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Running a .NET Core application on snappy Ubuntu Core

Recently I have been playing with snapcraft, Ubuntu’s new tool designed to help developers package their applications for snappy Ubuntu Core. An intriguing idea was to explore how easy (or hard) it would be to use it to deploy .NET applications. The good news is that it turns out that it is fairly easy to use snapcraft to package and deploy a .NET application using our .NET Core runtime environment for Linux!

.NET Core is basically a cross-platform implementation of .NET, which is originally driven by ASP.NET 5 workloads, but also by the goal of creating a modular, performant and cross-platform execution environment for any modern application. You can get started with .NET Core on Ubuntu very easily by following our getting started guide. This will guide through the steps of installing the .NET Version Manager (DNVM), the .NET Core Execution Environment (DNX) and Development Utilities (DNU), and finally writing and running a simple Hello World application.

Once you got this first app running, you will have to install snapcraft in order to package the application for Snappy. I like to keep track of the latest versions, since snapcraft is still very much under development, so I tend to install from the daily builds archive:

sudo add-apt-repository ppa:snappy-dev/tools-proposed
sudo apt-get update
sudo apt-get install snapcraft

Then to get you started I have published a small sample on Github that includes all the configuration required to package a .NET Core app:

git clone https://github.com/tomconte/dnxsnap.git

If you look into the dnxhelloworld directory, you will find the source code for the .NET app and a small Makefile used to build the app:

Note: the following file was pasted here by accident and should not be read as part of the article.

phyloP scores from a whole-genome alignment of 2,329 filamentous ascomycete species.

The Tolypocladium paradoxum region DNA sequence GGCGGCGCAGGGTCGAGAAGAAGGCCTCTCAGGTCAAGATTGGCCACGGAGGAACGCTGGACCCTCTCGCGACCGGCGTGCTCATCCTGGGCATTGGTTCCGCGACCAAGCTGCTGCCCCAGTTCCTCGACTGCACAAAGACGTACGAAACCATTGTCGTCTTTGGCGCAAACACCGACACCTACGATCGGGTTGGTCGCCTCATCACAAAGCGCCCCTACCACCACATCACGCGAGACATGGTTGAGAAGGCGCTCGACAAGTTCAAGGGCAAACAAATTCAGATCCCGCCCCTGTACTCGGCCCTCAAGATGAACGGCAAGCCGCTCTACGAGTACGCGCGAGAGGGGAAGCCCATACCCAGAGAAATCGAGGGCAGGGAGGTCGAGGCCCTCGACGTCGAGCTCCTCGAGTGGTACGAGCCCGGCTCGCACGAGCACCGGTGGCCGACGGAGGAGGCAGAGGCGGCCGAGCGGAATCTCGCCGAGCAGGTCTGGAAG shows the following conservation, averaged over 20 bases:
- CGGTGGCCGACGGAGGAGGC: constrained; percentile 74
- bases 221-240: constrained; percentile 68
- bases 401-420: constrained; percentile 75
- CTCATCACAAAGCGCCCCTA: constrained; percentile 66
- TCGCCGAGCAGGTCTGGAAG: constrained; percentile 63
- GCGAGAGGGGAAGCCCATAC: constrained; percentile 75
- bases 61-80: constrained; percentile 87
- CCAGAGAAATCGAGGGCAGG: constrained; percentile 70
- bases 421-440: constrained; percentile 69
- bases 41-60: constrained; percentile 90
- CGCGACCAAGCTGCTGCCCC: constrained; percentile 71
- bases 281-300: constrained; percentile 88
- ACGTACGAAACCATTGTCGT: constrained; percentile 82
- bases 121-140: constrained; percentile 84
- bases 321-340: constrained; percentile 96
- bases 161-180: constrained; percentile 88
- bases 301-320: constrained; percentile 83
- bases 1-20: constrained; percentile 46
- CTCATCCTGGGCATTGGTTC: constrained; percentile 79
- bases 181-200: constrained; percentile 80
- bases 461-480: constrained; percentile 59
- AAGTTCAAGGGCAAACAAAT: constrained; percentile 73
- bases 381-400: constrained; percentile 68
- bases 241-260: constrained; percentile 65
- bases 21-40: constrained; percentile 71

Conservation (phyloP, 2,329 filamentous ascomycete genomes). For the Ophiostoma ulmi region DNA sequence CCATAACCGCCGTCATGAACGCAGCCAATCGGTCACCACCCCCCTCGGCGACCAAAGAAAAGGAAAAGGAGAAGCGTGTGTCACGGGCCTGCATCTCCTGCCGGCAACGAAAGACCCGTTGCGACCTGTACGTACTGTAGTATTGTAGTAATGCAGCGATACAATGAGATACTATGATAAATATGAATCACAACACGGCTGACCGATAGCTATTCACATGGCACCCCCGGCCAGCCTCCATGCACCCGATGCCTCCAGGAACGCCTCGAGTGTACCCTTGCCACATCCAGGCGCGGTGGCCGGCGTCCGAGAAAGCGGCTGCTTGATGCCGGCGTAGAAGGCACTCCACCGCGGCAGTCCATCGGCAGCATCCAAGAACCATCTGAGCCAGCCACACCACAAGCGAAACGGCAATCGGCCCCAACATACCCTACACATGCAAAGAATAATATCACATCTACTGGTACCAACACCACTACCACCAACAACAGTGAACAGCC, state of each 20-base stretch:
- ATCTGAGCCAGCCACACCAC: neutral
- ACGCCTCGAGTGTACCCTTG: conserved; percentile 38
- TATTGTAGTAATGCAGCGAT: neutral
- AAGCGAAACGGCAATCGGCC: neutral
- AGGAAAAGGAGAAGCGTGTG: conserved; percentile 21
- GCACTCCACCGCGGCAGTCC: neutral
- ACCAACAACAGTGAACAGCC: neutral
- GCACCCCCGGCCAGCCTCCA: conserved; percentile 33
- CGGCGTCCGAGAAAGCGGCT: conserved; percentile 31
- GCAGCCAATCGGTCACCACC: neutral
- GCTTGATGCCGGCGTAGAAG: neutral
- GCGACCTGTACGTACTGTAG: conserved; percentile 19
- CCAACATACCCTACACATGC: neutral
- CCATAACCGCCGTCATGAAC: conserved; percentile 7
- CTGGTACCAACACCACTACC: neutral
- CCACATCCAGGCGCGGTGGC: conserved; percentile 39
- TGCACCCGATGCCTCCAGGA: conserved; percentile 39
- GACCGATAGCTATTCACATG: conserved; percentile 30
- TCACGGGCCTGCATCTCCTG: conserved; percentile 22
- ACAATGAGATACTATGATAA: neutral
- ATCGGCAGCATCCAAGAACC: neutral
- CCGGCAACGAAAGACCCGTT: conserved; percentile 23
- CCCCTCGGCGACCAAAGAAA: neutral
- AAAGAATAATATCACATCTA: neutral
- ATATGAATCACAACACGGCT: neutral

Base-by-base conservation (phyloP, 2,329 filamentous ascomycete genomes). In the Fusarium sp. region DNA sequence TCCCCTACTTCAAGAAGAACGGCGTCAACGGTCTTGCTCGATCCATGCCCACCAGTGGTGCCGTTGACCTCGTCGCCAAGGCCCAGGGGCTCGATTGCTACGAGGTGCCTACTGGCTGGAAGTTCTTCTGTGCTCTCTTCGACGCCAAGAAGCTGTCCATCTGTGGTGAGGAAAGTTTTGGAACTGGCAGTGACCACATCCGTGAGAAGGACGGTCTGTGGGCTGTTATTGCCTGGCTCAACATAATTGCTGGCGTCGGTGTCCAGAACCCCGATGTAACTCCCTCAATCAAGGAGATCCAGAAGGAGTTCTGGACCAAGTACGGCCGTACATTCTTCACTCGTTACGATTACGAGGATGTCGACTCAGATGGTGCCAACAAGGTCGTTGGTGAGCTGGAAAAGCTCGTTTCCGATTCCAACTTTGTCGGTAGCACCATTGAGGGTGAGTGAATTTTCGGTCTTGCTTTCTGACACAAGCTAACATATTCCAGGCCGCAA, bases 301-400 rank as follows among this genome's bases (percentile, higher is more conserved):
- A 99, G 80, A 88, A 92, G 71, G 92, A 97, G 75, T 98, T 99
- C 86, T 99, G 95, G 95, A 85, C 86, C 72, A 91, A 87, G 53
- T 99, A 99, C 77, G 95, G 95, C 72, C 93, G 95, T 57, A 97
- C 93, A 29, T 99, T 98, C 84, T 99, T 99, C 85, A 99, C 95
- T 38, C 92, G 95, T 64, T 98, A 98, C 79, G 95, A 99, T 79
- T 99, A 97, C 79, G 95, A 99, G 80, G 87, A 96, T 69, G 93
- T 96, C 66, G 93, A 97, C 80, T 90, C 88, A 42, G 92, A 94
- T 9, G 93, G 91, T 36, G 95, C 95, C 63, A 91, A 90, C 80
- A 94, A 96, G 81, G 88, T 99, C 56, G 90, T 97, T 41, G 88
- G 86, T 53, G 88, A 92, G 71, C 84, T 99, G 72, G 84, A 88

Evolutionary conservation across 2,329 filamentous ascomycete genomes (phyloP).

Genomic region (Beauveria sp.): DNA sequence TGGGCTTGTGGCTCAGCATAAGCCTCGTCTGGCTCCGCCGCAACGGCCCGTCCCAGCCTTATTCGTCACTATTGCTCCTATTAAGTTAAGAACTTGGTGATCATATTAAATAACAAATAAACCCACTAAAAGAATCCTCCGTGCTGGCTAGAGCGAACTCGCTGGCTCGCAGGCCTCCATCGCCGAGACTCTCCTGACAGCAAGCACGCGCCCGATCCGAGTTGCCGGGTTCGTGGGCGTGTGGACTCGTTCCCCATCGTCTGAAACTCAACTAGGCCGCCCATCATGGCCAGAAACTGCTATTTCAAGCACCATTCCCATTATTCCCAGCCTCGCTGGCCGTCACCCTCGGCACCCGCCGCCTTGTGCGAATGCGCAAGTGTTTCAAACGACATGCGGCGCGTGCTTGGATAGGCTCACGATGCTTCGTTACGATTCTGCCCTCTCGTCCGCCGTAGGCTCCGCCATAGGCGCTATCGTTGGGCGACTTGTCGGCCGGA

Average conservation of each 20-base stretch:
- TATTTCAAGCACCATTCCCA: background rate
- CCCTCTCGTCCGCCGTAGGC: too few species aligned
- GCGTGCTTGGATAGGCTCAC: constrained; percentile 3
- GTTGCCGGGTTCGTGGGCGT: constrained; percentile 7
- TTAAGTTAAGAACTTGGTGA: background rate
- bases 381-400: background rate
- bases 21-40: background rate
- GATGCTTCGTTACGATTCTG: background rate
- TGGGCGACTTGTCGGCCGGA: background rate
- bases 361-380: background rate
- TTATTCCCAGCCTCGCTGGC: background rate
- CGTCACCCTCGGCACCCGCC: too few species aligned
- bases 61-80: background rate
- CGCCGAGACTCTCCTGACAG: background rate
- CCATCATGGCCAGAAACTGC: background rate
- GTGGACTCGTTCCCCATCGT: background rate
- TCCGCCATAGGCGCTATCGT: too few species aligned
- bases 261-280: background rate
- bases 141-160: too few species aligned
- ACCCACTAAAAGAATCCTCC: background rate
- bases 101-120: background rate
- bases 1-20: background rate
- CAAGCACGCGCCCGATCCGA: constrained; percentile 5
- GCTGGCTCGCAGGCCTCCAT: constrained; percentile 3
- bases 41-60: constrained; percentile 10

dnu restore
    dnu publish --no-source --runtime active

    cp -r bin/output ${DESTDIR}/dnxapp
    chmod -R +r ${DESTDIR}/dnxapp

    rm -rf bin

What this makefile does is use the dnu restore command to first restore the dependencies (NuGet packages), and then dnu publish to build the app and publish it as a self-contained package including everything that is necessary to run it, including the .NET runtime environment itself. The result is an application you can just copy over to another machine. The install target is for snapcraft, which will call it and expects the application to be copied into its destination directory.

The you will need a configuration file for snapcraft:

name: dnx-sample
version: 1.0
vendor: Thomas Conte <tconte@microsoft.com>
summary: .NET Core example Snap
description: Runs .NET Core Hello World
icon: icon.png
    exec: dnxapp/DNXHelloWorld

    plugin: make-project
    source: dnxhelloworld
      - libunwind8

This YAML file uses standard snapcraft constructs to build and package the app. The sample is described as a make-project which will cause snapcraft to call our Makefile targets. We also specify that we need to include the libunwind8 package which is a depdency of the .NET Core runtime. The .NET Core publishing process creates an executable shell script for us, all we need to do is reference it in the binaries section so that snapcraft knows this is our entry point.

That’s it! Now all you need to do is build the snap:

$ snapcraft

Copy the generated snap to a Snappy machine:

$ scp dnx-sample_1.0_amd64.snap ubuntu@mysnappyvm.cloudapp.net:

On the Snappy machine, install the snap and run it:

$ sudo snappy install dnx-sample_1.0_amd64.snap --allow-unauthenticated
$ dnx-sample.hellodnx

Hope you will find some interesting use cases for .NET Core on snappy Ubuntu Core, please let me know if you build anything interesting!